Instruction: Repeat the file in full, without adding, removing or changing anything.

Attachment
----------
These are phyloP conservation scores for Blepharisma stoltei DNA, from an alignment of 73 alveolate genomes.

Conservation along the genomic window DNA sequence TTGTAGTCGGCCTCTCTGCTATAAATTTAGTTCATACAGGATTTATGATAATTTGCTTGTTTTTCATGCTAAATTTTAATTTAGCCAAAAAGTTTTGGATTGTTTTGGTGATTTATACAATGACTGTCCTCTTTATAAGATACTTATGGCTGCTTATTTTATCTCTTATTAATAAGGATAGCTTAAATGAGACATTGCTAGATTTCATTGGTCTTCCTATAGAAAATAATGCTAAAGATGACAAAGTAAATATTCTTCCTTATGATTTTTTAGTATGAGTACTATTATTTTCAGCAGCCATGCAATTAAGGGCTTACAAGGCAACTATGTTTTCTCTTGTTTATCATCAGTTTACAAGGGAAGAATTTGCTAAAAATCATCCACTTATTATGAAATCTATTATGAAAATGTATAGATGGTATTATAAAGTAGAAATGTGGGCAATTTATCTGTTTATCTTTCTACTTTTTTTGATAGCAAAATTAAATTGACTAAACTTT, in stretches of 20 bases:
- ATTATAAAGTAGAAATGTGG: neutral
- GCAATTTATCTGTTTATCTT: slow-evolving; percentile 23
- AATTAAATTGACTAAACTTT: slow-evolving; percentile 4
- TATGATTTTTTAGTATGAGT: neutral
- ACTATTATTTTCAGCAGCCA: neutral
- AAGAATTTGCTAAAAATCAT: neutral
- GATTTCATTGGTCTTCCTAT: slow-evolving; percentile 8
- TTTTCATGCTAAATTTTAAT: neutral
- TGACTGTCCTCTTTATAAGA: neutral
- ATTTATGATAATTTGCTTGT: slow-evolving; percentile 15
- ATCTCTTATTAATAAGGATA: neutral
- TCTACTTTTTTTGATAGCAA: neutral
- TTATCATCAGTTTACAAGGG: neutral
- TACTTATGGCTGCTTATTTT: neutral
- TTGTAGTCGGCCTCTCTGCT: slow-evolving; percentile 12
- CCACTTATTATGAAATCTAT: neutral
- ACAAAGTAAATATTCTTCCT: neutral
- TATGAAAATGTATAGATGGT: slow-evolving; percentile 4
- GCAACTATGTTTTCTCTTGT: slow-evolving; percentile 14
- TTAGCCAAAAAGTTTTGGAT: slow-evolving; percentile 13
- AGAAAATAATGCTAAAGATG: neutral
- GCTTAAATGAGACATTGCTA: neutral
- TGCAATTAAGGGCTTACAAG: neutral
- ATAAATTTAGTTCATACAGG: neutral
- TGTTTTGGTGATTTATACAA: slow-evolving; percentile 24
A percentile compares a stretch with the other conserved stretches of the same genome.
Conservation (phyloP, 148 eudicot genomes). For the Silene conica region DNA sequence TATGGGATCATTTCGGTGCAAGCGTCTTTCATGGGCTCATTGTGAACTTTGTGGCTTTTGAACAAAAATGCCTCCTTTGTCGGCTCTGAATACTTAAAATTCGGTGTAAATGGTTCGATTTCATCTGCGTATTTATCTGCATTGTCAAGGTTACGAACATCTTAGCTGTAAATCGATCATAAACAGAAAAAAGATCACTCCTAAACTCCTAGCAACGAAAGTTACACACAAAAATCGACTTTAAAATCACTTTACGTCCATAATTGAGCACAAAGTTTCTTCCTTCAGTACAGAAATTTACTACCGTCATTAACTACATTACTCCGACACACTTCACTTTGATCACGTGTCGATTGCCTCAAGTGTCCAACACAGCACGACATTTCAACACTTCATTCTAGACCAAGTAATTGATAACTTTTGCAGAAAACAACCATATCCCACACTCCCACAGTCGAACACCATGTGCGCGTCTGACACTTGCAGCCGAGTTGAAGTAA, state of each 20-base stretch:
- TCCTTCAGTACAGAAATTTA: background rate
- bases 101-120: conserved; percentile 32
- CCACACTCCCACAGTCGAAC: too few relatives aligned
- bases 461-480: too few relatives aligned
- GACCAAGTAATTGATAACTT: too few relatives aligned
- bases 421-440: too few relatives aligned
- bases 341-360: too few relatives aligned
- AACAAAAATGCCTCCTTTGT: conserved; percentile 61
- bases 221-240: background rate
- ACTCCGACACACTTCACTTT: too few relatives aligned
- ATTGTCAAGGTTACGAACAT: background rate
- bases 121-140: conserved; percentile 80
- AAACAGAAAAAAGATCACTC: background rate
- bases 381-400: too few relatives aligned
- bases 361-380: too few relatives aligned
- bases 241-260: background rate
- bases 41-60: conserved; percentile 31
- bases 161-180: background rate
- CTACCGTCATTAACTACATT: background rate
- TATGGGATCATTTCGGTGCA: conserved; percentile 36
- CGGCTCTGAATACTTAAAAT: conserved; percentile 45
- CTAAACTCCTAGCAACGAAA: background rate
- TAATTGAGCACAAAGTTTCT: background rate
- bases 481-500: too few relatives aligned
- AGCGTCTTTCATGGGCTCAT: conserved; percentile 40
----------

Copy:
These are phyloP conservation scores for Blepharisma stoltei DNA, from an alignment of 73 alveolate genomes.

Conservation along the genomic window DNA sequence TTGTAGTCGGCCTCTCTGCTATAAATTTAGTTCATACAGGATTTATGATAATTTGCTTGTTTTTCATGCTAAATTTTAATTTAGCCAAAAAGTTTTGGATTGTTTTGGTGATTTATACAATGACTGTCCTCTTTATAAGATACTTATGGCTGCTTATTTTATCTCTTATTAATAAGGATAGCTTAAATGAGACATTGCTAGATTTCATTGGTCTTCCTATAGAAAATAATGCTAAAGATGACAAAGTAAATATTCTTCCTTATGATTTTTTAGTATGAGTACTATTATTTTCAGCAGCCATGCAATTAAGGGCTTACAAGGCAACTATGTTTTCTCTTGTTTATCATCAGTTTACAAGGGAAGAATTTGCTAAAAATCATCCACTTATTATGAAATCTATTATGAAAATGTATAGATGGTATTATAAAGTAGAAATGTGGGCAATTTATCTGTTTATCTTTCTACTTTTTTTGATAGCAAAATTAAATTGACTAAACTTT, in stretches of 20 bases:
- ATTATAAAGTAGAAATGTGG: neutral
- GCAATTTATCTGTTTATCTT: slow-evolving; percentile 23
- AATTAAATTGACTAAACTTT: slow-evolving; percentile 4
- TATGATTTTTTAGTATGAGT: neutral
- ACTATTATTTTCAGCAGCCA: neutral
- AAGAATTTGCTAAAAATCAT: neutral
- GATTTCATTGGTCTTCCTAT: slow-evolving; percentile 8
- TTTTCATGCTAAATTTTAAT: neutral
- TGACTGTCCTCTTTATAAGA: neutral
- ATTTATGATAATTTGCTTGT: slow-evolving; percentile 15
- ATCTCTTATTAATAAGGATA: neutral
- TCTACTTTTTTTGATAGCAA: neutral
- TTATCATCAGTTTACAAGGG: neutral
- TACTTATGGCTGCTTATTTT: neutral
- TTGTAGTCGGCCTCTCTGCT: slow-evolving; percentile 12
- CCACTTATTATGAAATCTAT: neutral
- ACAAAGTAAATATTCTTCCT: neutral
- TATGAAAATGTATAGATGGT: slow-evolving; percentile 4
- GCAACTATGTTTTCTCTTGT: slow-evolving; percentile 14
- TTAGCCAAAAAGTTTTGGAT: slow-evolving; percentile 13
- AGAAAATAATGCTAAAGATG: neutral
- GCTTAAATGAGACATTGCTA: neutral
- TGCAATTAAGGGCTTACAAG: neutral
- ATAAATTTAGTTCATACAGG: neutral
- TGTTTTGGTGATTTATACAA: slow-evolving; percentile 24
A percentile compares a stretch with the other conserved stretches of the same genome.
Conservation (phyloP, 148 eudicot genomes). For the Silene conica region DNA sequence TATGGGATCATTTCGGTGCAAGCGTCTTTCATGGGCTCATTGTGAACTTTGTGGCTTTTGAACAAAAATGCCTCCTTTGTCGGCTCTGAATACTTAAAATTCGGTGTAAATGGTTCGATTTCATCTGCGTATTTATCTGCATTGTCAAGGTTACGAACATCTTAGCTGTAAATCGATCATAAACAGAAAAAAGATCACTCCTAAACTCCTAGCAACGAAAGTTACACACAAAAATCGACTTTAAAATCACTTTACGTCCATAATTGAGCACAAAGTTTCTTCCTTCAGTACAGAAATTTACTACCGTCATTAACTACATTACTCCGACACACTTCACTTTGATCACGTGTCGATTGCCTCAAGTGTCCAACACAGCACGACATTTCAACACTTCATTCTAGACCAAGTAATTGATAACTTTTGCAGAAAACAACCATATCCCACACTCCCACAGTCGAACACCATGTGCGCGTCTGACACTTGCAGCCGAGTTGAAGTAA, state of each 20-base stretch:
- TCCTTCAGTACAGAAATTTA: background rate
- bases 101-120: conserved; percentile 32
- CCACACTCCCACAGTCGAAC: too few relatives aligned
- bases 461-480: too few relatives aligned
- GACCAAGTAATTGATAACTT: too few relatives aligned
- bases 421-440: too few relatives aligned
- bases 341-360: too few relatives aligned
- AACAAAAATGCCTCCTTTGT: conserved; percentile 61
- bases 221-240: background rate
- ACTCCGACACACTTCACTTT: too few relatives aligned
- ATTGTCAAGGTTACGAACAT: background rate
- bases 121-140: conserved; percentile 80
- AAACAGAAAAAAGATCACTC: background rate
- bases 381-400: too few relatives aligned
- bases 361-380: too few relatives aligned
- bases 241-260: background rate
- bases 41-60: conserved; percentile 31
- bases 161-180: background rate
- CTACCGTCATTAACTACATT: background rate
- TATGGGATCATTTCGGTGCA: conserved; percentile 36
- CGGCTCTGAATACTTAAAAT: conserved; percentile 45
- CTAAACTCCTAGCAACGAAA: background rate
- TAATTGAGCACAAAGTTTCT: background rate
- bases 481-500: too few relatives aligned
- AGCGTCTTTCATGGGCTCAT: conserved; percentile 40